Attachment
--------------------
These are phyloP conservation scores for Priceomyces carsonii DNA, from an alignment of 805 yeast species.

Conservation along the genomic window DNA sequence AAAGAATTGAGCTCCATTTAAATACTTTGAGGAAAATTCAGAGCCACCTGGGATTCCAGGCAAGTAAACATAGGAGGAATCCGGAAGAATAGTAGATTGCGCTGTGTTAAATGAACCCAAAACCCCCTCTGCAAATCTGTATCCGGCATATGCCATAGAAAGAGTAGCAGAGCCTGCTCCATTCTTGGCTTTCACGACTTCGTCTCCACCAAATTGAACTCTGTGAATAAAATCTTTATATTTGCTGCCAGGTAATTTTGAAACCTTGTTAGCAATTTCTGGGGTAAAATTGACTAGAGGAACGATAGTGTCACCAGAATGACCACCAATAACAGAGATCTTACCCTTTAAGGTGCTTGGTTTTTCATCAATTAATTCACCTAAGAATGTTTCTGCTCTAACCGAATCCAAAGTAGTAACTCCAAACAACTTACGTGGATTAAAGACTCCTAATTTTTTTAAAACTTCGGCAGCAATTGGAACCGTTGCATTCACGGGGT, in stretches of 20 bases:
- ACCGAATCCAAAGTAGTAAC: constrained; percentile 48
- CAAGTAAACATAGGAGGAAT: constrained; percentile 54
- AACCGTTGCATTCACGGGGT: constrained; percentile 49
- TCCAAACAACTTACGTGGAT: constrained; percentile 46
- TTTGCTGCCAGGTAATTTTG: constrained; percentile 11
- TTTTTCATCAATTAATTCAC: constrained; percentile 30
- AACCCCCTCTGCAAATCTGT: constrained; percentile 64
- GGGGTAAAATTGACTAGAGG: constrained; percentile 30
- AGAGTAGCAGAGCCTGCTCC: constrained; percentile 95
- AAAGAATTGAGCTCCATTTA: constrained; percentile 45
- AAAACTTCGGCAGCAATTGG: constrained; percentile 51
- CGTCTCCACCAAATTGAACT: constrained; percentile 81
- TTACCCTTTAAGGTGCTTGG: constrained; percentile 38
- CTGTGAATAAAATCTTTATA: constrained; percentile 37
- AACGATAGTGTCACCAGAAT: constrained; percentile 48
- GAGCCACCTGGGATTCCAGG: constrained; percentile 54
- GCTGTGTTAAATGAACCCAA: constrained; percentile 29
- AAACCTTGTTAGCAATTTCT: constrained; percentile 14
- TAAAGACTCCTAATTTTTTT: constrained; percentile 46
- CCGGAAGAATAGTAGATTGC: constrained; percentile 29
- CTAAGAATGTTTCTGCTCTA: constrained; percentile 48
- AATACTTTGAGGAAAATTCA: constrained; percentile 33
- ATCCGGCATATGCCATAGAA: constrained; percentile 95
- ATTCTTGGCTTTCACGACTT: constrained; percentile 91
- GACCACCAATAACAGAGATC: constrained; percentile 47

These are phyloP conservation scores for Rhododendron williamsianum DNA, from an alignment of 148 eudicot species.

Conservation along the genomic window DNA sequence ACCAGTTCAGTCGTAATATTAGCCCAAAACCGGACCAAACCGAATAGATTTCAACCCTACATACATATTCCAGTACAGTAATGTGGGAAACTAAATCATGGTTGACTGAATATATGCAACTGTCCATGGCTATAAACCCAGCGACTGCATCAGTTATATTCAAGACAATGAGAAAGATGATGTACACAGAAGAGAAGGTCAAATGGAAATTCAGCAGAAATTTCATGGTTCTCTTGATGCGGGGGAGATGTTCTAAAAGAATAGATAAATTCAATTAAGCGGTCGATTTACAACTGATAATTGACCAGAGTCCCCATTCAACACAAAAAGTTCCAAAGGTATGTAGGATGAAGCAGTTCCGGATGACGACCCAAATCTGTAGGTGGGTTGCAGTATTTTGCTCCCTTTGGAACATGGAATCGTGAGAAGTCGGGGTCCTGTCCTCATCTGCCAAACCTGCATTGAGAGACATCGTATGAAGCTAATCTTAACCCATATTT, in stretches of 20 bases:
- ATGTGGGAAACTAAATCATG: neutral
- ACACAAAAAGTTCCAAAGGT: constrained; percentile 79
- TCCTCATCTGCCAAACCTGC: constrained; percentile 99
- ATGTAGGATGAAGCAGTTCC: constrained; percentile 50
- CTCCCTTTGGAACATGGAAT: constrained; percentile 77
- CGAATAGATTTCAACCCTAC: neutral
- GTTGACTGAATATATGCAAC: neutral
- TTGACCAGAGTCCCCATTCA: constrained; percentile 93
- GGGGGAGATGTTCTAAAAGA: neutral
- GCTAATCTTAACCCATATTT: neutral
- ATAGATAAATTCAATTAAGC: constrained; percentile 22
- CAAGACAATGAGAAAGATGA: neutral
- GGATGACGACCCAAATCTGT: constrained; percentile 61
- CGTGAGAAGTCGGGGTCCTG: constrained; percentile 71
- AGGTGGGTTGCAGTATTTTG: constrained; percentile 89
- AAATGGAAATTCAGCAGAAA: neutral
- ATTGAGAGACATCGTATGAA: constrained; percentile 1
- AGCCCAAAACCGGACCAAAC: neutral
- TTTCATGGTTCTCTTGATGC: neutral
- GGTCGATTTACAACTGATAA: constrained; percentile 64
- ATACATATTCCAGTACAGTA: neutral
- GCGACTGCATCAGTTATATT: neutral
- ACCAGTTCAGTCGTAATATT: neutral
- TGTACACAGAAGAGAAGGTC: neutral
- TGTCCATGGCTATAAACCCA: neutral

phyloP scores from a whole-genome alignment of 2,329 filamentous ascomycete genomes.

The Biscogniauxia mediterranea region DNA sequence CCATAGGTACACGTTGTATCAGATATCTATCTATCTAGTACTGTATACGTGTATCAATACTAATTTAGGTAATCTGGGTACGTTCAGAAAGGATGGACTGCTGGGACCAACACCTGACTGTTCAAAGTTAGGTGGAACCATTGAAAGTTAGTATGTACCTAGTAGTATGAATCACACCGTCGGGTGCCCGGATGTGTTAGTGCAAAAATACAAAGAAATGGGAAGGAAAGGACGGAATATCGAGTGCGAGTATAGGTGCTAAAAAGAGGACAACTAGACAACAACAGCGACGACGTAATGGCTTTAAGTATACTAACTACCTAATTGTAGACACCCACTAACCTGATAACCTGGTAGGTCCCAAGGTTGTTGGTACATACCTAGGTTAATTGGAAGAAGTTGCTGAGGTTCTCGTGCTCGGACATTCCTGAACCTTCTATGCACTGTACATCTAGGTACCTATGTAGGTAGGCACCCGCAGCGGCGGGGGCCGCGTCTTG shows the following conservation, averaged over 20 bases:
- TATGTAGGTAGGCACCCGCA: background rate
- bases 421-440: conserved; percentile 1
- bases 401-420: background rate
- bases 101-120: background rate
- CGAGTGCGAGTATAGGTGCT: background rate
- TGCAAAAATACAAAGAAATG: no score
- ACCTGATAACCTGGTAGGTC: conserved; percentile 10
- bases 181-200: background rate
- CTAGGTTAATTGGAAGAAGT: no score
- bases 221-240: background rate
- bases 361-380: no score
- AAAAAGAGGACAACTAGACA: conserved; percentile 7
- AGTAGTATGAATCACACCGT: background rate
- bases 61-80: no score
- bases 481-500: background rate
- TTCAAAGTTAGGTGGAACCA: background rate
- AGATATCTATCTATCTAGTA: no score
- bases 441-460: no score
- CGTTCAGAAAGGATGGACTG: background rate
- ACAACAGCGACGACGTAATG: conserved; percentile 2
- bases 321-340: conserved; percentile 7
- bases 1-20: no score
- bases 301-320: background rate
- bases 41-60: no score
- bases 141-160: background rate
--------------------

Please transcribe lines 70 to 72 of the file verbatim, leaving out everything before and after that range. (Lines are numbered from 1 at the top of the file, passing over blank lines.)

- bases 61-80: no score
- bases 481-500: background rate
- TTCAAAGTTAGGTGGAACCA: background rate